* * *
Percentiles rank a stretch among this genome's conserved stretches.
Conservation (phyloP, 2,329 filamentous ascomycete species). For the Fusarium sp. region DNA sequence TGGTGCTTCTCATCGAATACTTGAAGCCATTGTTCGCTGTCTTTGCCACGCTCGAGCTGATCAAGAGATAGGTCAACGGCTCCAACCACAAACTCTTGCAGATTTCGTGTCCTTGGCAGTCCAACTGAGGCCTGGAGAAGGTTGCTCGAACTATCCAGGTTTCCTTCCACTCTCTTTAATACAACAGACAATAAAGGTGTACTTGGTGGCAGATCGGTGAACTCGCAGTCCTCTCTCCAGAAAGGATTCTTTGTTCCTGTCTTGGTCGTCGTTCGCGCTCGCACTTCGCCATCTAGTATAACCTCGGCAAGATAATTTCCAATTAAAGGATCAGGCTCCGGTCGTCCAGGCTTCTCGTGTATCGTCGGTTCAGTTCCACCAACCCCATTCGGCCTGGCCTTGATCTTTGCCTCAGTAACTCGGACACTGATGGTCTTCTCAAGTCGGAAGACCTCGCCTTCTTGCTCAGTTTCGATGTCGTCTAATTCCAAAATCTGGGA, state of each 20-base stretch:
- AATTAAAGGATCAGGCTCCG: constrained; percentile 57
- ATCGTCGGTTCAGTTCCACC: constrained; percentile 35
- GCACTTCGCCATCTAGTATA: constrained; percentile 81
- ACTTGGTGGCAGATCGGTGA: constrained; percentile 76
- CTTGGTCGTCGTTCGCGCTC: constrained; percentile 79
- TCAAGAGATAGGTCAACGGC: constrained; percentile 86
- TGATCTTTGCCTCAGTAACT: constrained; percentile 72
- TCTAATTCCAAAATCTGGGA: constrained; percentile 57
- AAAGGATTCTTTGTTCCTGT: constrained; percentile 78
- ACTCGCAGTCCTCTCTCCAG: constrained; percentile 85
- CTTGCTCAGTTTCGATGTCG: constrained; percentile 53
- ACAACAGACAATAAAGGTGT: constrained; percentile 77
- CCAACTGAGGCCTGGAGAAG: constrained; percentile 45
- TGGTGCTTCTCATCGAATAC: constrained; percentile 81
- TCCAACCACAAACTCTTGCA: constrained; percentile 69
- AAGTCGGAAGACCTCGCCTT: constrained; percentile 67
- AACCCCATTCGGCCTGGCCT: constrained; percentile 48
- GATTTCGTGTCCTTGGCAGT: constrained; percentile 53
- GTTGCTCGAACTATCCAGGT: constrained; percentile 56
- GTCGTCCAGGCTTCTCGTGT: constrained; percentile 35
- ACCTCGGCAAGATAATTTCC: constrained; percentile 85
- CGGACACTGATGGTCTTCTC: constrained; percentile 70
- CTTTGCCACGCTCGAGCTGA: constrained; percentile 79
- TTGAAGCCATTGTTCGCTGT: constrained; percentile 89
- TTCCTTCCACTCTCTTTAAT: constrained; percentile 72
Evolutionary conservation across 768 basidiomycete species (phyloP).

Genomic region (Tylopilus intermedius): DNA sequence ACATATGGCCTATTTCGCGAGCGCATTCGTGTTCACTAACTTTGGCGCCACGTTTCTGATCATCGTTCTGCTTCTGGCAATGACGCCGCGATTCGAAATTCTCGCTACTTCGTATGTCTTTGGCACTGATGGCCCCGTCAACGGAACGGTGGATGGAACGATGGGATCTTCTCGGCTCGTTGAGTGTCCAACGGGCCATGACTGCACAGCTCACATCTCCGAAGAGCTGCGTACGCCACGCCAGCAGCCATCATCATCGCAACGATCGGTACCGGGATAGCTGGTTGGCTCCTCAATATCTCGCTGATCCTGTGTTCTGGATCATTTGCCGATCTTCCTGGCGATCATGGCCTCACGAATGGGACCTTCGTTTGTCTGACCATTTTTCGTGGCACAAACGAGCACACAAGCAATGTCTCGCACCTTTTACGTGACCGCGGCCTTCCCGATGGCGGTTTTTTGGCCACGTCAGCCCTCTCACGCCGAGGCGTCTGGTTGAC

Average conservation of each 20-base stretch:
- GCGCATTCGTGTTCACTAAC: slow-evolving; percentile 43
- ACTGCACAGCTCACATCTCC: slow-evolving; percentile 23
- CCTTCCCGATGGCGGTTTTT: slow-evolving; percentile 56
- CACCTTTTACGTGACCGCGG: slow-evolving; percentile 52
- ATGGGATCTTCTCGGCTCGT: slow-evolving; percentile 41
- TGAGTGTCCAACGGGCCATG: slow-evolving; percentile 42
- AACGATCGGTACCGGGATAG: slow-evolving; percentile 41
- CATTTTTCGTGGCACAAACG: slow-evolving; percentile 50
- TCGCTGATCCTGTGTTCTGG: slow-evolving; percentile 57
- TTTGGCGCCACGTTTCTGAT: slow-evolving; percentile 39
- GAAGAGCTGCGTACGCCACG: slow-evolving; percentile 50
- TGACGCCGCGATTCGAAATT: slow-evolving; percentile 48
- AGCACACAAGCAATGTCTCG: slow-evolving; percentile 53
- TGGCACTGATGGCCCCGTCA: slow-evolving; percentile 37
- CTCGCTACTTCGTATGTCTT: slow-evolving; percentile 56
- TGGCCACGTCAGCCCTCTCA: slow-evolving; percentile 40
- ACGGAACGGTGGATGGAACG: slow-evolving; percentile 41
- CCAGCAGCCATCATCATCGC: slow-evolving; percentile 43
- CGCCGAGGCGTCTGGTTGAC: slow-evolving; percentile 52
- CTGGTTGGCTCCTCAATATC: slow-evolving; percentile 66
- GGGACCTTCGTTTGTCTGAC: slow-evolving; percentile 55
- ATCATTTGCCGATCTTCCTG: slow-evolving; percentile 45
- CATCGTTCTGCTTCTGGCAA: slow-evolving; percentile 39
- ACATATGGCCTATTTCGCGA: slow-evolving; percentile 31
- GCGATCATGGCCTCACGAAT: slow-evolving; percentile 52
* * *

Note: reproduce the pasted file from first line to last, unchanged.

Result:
Percentiles rank a stretch among this genome's conserved stretches.
Conservation (phyloP, 2,329 filamentous ascomycete species). For the Fusarium sp. region DNA sequence TGGTGCTTCTCATCGAATACTTGAAGCCATTGTTCGCTGTCTTTGCCACGCTCGAGCTGATCAAGAGATAGGTCAACGGCTCCAACCACAAACTCTTGCAGATTTCGTGTCCTTGGCAGTCCAACTGAGGCCTGGAGAAGGTTGCTCGAACTATCCAGGTTTCCTTCCACTCTCTTTAATACAACAGACAATAAAGGTGTACTTGGTGGCAGATCGGTGAACTCGCAGTCCTCTCTCCAGAAAGGATTCTTTGTTCCTGTCTTGGTCGTCGTTCGCGCTCGCACTTCGCCATCTAGTATAACCTCGGCAAGATAATTTCCAATTAAAGGATCAGGCTCCGGTCGTCCAGGCTTCTCGTGTATCGTCGGTTCAGTTCCACCAACCCCATTCGGCCTGGCCTTGATCTTTGCCTCAGTAACTCGGACACTGATGGTCTTCTCAAGTCGGAAGACCTCGCCTTCTTGCTCAGTTTCGATGTCGTCTAATTCCAAAATCTGGGA, state of each 20-base stretch:
- AATTAAAGGATCAGGCTCCG: constrained; percentile 57
- ATCGTCGGTTCAGTTCCACC: constrained; percentile 35
- GCACTTCGCCATCTAGTATA: constrained; percentile 81
- ACTTGGTGGCAGATCGGTGA: constrained; percentile 76
- CTTGGTCGTCGTTCGCGCTC: constrained; percentile 79
- TCAAGAGATAGGTCAACGGC: constrained; percentile 86
- TGATCTTTGCCTCAGTAACT: constrained; percentile 72
- TCTAATTCCAAAATCTGGGA: constrained; percentile 57
- AAAGGATTCTTTGTTCCTGT: constrained; percentile 78
- ACTCGCAGTCCTCTCTCCAG: constrained; percentile 85
- CTTGCTCAGTTTCGATGTCG: constrained; percentile 53
- ACAACAGACAATAAAGGTGT: constrained; percentile 77
- CCAACTGAGGCCTGGAGAAG: constrained; percentile 45
- TGGTGCTTCTCATCGAATAC: constrained; percentile 81
- TCCAACCACAAACTCTTGCA: constrained; percentile 69
- AAGTCGGAAGACCTCGCCTT: constrained; percentile 67
- AACCCCATTCGGCCTGGCCT: constrained; percentile 48
- GATTTCGTGTCCTTGGCAGT: constrained; percentile 53
- GTTGCTCGAACTATCCAGGT: constrained; percentile 56
- GTCGTCCAGGCTTCTCGTGT: constrained; percentile 35
- ACCTCGGCAAGATAATTTCC: constrained; percentile 85
- CGGACACTGATGGTCTTCTC: constrained; percentile 70
- CTTTGCCACGCTCGAGCTGA: constrained; percentile 79
- TTGAAGCCATTGTTCGCTGT: constrained; percentile 89
- TTCCTTCCACTCTCTTTAAT: constrained; percentile 72
Evolutionary conservation across 768 basidiomycete species (phyloP).

Genomic region (Tylopilus intermedius): DNA sequence ACATATGGCCTATTTCGCGAGCGCATTCGTGTTCACTAACTTTGGCGCCACGTTTCTGATCATCGTTCTGCTTCTGGCAATGACGCCGCGATTCGAAATTCTCGCTACTTCGTATGTCTTTGGCACTGATGGCCCCGTCAACGGAACGGTGGATGGAACGATGGGATCTTCTCGGCTCGTTGAGTGTCCAACGGGCCATGACTGCACAGCTCACATCTCCGAAGAGCTGCGTACGCCACGCCAGCAGCCATCATCATCGCAACGATCGGTACCGGGATAGCTGGTTGGCTCCTCAATATCTCGCTGATCCTGTGTTCTGGATCATTTGCCGATCTTCCTGGCGATCATGGCCTCACGAATGGGACCTTCGTTTGTCTGACCATTTTTCGTGGCACAAACGAGCACACAAGCAATGTCTCGCACCTTTTACGTGACCGCGGCCTTCCCGATGGCGGTTTTTTGGCCACGTCAGCCCTCTCACGCCGAGGCGTCTGGTTGAC

Average conservation of each 20-base stretch:
- GCGCATTCGTGTTCACTAAC: slow-evolving; percentile 43
- ACTGCACAGCTCACATCTCC: slow-evolving; percentile 23
- CCTTCCCGATGGCGGTTTTT: slow-evolving; percentile 56
- CACCTTTTACGTGACCGCGG: slow-evolving; percentile 52
- ATGGGATCTTCTCGGCTCGT: slow-evolving; percentile 41
- TGAGTGTCCAACGGGCCATG: slow-evolving; percentile 42
- AACGATCGGTACCGGGATAG: slow-evolving; percentile 41
- CATTTTTCGTGGCACAAACG: slow-evolving; percentile 50
- TCGCTGATCCTGTGTTCTGG: slow-evolving; percentile 57
- TTTGGCGCCACGTTTCTGAT: slow-evolving; percentile 39
- GAAGAGCTGCGTACGCCACG: slow-evolving; percentile 50
- TGACGCCGCGATTCGAAATT: slow-evolving; percentile 48
- AGCACACAAGCAATGTCTCG: slow-evolving; percentile 53
- TGGCACTGATGGCCCCGTCA: slow-evolving; percentile 37
- CTCGCTACTTCGTATGTCTT: slow-evolving; percentile 56
- TGGCCACGTCAGCCCTCTCA: slow-evolving; percentile 40
- ACGGAACGGTGGATGGAACG: slow-evolving; percentile 41
- CCAGCAGCCATCATCATCGC: slow-evolving; percentile 43
- CGCCGAGGCGTCTGGTTGAC: slow-evolving; percentile 52
- CTGGTTGGCTCCTCAATATC: slow-evolving; percentile 66
- GGGACCTTCGTTTGTCTGAC: slow-evolving; percentile 55
- ATCATTTGCCGATCTTCCTG: slow-evolving; percentile 45
- CATCGTTCTGCTTCTGGCAA: slow-evolving; percentile 39
- ACATATGGCCTATTTCGCGA: slow-evolving; percentile 31
- GCGATCATGGCCTCACGAAT: slow-evolving; percentile 52